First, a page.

Today I replaced the pin and sailed comfortably all up and down the coast. Next week I plan to spend a little time with the rudder up when the wind blows harder to see if I can make it work in heavier conditions. (even though I sincerely hope it never happens again.) I now realize that a mast/sail failure would be much more challenging than a rudder failure, since a single pedaler in a TI heading upwind and against the seas will be a long slog. I suspect I would move to the back and alternate between paddling/steering and pedaling, probably heading for the nearest shore, then crawling along in shallow water just outside the break to get home, and hope it's before dark.


Top
 Profile  
 
PostPosted: Sat Feb 22, 2020 8:38 pm 
Offline
Site Rank - Old Salt

Joined: Sun Apr 26, 2015 3:13 pm
Posts: 385
Great work getting back safely and thinking clearly and calmly in a tough situation.

A spare rudder pin is an absolute must on a TI. I also carry spare lines that I can attach to the rudder and control externally should an internal line fail.

Finally, and I know this is not an option for all, I can steer the TI with my Torqeedo motor.

Everyone needs a backup plan for rudder failures.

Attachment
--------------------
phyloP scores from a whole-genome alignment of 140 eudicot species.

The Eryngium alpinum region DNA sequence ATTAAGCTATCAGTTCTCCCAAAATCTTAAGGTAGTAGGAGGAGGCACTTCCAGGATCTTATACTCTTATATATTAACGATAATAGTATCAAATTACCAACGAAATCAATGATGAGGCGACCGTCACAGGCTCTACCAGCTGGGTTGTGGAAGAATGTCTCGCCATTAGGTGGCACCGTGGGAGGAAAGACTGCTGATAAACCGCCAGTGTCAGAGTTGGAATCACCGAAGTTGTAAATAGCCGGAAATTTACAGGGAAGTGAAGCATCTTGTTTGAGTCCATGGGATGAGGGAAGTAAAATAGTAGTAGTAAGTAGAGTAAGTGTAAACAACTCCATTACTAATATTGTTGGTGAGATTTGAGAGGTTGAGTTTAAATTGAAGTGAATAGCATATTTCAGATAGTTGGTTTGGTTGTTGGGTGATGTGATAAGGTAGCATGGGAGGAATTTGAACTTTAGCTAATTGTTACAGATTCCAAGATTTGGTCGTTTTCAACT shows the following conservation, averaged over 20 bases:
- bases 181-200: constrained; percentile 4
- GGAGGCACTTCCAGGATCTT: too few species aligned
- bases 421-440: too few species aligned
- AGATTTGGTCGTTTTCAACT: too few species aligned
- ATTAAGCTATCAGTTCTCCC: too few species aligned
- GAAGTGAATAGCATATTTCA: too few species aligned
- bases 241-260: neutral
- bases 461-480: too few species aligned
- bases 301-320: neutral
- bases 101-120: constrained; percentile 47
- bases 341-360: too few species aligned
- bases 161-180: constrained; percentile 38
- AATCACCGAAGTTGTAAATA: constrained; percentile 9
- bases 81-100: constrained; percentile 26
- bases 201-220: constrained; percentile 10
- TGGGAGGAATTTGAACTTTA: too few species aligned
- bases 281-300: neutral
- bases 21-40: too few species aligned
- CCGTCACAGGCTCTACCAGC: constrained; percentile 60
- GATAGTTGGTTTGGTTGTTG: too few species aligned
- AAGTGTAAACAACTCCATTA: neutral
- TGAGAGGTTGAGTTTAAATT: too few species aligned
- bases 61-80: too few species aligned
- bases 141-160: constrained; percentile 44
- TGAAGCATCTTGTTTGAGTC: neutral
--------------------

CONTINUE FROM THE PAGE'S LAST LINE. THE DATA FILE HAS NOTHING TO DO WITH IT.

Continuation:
Top
 Profile  
 
PostPosted: Sat Feb 22, 2020 10:27 pm 
Offline
Site Rank - Captain

Joined: Wed Jun 24, 2015 6:38 pm
Posts: 55
Location: Pennsylvania - Philly Area
Glad you made it back safe.

I too have experienced multiple rudder failures in sailing offshore single handed in my TI.

- Most have been from rudder pin fractures or partial fractures during surf launches in the Atlantic Ocean. https://youtu.be/hEr6BgZpA1A

- A few failures from foreign object strikes in the water that fouled or broke the rudder pin.

- Tiller handle failures (handle snaps, bolt that holds the tiller handle snaps)

Multiple backups are a must.

I have used each of these:
- I carry several spare rudder pins in the back hatch and have done multiple rudder pin replacements while at sea
- Paddle as a backup